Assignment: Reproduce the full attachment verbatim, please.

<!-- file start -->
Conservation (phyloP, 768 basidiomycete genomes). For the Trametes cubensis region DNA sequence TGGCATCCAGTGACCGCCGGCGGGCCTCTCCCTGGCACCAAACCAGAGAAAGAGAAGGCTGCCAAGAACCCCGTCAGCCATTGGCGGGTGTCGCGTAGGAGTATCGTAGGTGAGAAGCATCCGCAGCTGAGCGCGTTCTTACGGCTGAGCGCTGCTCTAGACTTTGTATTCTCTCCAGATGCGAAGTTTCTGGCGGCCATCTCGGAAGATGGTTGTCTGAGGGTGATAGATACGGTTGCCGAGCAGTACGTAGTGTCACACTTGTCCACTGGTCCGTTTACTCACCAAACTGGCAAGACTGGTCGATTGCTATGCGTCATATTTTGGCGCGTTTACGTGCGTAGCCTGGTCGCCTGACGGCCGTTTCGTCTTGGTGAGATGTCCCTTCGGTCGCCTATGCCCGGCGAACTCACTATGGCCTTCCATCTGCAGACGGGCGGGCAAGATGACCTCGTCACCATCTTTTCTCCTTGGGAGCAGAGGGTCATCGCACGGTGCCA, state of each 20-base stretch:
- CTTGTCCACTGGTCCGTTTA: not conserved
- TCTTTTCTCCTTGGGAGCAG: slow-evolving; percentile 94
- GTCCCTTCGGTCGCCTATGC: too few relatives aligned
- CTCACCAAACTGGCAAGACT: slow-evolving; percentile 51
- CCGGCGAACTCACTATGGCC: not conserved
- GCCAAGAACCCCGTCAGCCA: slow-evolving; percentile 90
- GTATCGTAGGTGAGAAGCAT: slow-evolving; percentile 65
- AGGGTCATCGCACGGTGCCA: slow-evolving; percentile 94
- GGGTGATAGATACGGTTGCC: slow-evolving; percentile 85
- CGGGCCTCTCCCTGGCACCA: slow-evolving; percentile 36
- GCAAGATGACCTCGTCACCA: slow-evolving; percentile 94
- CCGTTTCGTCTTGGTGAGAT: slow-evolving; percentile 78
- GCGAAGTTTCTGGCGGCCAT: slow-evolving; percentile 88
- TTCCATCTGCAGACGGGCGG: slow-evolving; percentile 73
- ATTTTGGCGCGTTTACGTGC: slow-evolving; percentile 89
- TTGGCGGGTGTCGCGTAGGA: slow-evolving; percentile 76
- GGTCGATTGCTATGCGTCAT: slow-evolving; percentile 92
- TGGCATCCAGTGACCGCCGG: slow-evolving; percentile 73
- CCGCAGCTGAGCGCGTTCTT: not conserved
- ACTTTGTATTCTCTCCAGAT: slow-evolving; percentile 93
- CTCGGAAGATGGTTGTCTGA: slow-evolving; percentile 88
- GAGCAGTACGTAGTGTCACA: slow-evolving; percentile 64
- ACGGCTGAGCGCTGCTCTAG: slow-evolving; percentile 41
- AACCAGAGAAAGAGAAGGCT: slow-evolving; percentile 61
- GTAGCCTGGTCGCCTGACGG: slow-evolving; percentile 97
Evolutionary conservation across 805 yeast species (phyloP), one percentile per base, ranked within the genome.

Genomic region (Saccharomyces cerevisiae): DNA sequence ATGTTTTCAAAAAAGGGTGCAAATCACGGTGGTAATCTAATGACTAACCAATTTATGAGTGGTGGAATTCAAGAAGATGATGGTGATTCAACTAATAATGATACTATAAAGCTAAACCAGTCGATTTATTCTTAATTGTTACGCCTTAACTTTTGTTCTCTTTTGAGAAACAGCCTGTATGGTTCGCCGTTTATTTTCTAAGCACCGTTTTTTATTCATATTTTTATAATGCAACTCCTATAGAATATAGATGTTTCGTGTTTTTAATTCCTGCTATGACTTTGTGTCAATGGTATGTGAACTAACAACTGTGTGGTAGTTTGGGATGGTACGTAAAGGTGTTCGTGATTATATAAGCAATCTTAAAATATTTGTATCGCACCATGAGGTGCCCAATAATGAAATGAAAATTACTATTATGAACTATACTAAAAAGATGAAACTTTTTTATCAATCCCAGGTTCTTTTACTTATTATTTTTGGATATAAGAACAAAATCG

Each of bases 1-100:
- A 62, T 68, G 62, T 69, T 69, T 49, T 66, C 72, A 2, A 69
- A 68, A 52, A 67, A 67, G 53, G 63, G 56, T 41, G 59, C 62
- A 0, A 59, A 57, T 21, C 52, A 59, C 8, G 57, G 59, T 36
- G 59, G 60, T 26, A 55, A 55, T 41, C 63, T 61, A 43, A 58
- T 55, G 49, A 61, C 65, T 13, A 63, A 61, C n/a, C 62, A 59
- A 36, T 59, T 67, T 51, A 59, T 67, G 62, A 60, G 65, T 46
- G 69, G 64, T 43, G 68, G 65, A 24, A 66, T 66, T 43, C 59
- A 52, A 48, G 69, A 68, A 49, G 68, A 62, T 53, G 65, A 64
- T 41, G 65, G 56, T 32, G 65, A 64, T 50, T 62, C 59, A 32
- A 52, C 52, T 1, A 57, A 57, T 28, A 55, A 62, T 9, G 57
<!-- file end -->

Conservation (phyloP, 768 basidiomycete genomes). For the Trametes cubensis region DNA sequence TGGCATCCAGTGACCGCCGGCGGGCCTCTCCCTGGCACCAAACCAGAGAAAGAGAAGGCTGCCAAGAACCCCGTCAGCCATTGGCGGGTGTCGCGTAGGAGTATCGTAGGTGAGAAGCATCCGCAGCTGAGCGCGTTCTTACGGCTGAGCGCTGCTCTAGACTTTGTATTCTCTCCAGATGCGAAGTTTCTGGCGGCCATCTCGGAAGATGGTTGTCTGAGGGTGATAGATACGGTTGCCGAGCAGTACGTAGTGTCACACTTGTCCACTGGTCCGTTTACTCACCAAACTGGCAAGACTGGTCGATTGCTATGCGTCATATTTTGGCGCGTTTACGTGCGTAGCCTGGTCGCCTGACGGCCGTTTCGTCTTGGTGAGATGTCCCTTCGGTCGCCTATGCCCGGCGAACTCACTATGGCCTTCCATCTGCAGACGGGCGGGCAAGATGACCTCGTCACCATCTTTTCTCCTTGGGAGCAGAGGGTCATCGCACGGTGCCA, state of each 20-base stretch:
- CTTGTCCACTGGTCCGTTTA: not conserved
- TCTTTTCTCCTTGGGAGCAG: slow-evolving; percentile 94
- GTCCCTTCGGTCGCCTATGC: too few relatives aligned
- CTCACCAAACTGGCAAGACT: slow-evolving; percentile 51
- CCGGCGAACTCACTATGGCC: not conserved
- GCCAAGAACCCCGTCAGCCA: slow-evolving; percentile 90
- GTATCGTAGGTGAGAAGCAT: slow-evolving; percentile 65
- AGGGTCATCGCACGGTGCCA: slow-evolving; percentile 94
- GGGTGATAGATACGGTTGCC: slow-evolving; percentile 85
- CGGGCCTCTCCCTGGCACCA: slow-evolving; percentile 36
- GCAAGATGACCTCGTCACCA: slow-evolving; percentile 94
- CCGTTTCGTCTTGGTGAGAT: slow-evolving; percentile 78
- GCGAAGTTTCTGGCGGCCAT: slow-evolving; percentile 88
- TTCCATCTGCAGACGGGCGG: slow-evolving; percentile 73
- ATTTTGGCGCGTTTACGTGC: slow-evolving; percentile 89
- TTGGCGGGTGTCGCGTAGGA: slow-evolving; percentile 76
- GGTCGATTGCTATGCGTCAT: slow-evolving; percentile 92
- TGGCATCCAGTGACCGCCGG: slow-evolving; percentile 73
- CCGCAGCTGAGCGCGTTCTT: not conserved
- ACTTTGTATTCTCTCCAGAT: slow-evolving; percentile 93
- CTCGGAAGATGGTTGTCTGA: slow-evolving; percentile 88
- GAGCAGTACGTAGTGTCACA: slow-evolving; percentile 64
- ACGGCTGAGCGCTGCTCTAG: slow-evolving; percentile 41
- AACCAGAGAAAGAGAAGGCT: slow-evolving; percentile 61
- GTAGCCTGGTCGCCTGACGG: slow-evolving; percentile 97
Evolutionary conservation across 805 yeast species (phyloP), one percentile per base, ranked within the genome.

Genomic region (Saccharomyces cerevisiae): DNA sequence ATGTTTTCAAAAAAGGGTGCAAATCACGGTGGTAATCTAATGACTAACCAATTTATGAGTGGTGGAATTCAAGAAGATGATGGTGATTCAACTAATAATGATACTATAAAGCTAAACCAGTCGATTTATTCTTAATTGTTACGCCTTAACTTTTGTTCTCTTTTGAGAAACAGCCTGTATGGTTCGCCGTTTATTTTCTAAGCACCGTTTTTTATTCATATTTTTATAATGCAACTCCTATAGAATATAGATGTTTCGTGTTTTTAATTCCTGCTATGACTTTGTGTCAATGGTATGTGAACTAACAACTGTGTGGTAGTTTGGGATGGTACGTAAAGGTGTTCGTGATTATATAAGCAATCTTAAAATATTTGTATCGCACCATGAGGTGCCCAATAATGAAATGAAAATTACTATTATGAACTATACTAAAAAGATGAAACTTTTTTATCAATCCCAGGTTCTTTTACTTATTATTTTTGGATATAAGAACAAAATCG

Each of bases 1-100:
- A 62, T 68, G 62, T 69, T 69, T 49, T 66, C 72, A 2, A 69
- A 68, A 52, A 67, A 67, G 53, G 63, G 56, T 41, G 59, C 62
- A 0, A 59, A 57, T 21, C 52, A 59, C 8, G 57, G 59, T 36
- G 59, G 60, T 26, A 55, A 55, T 41, C 63, T 61, A 43, A 58
- T 55, G 49, A 61, C 65, T 13, A 63, A 61, C n/a, C 62, A 59
- A 36, T 59, T 67, T 51, A 59, T 67, G 62, A 60, G 65, T 46
- G 69, G 64, T 43, G 68, G 65, A 24, A 66, T 66, T 43, C 59
- A 52, A 48, G 69, A 68, A 49, G 68, A 62, T 53, G 65, A 64
- T 41, G 65, G 56, T 32, G 65, A 64, T 50, T 62, C 59, A 32
- A 52, C 52, T 1, A 57, A 57, T 28, A 55, A 62, T 9, G 57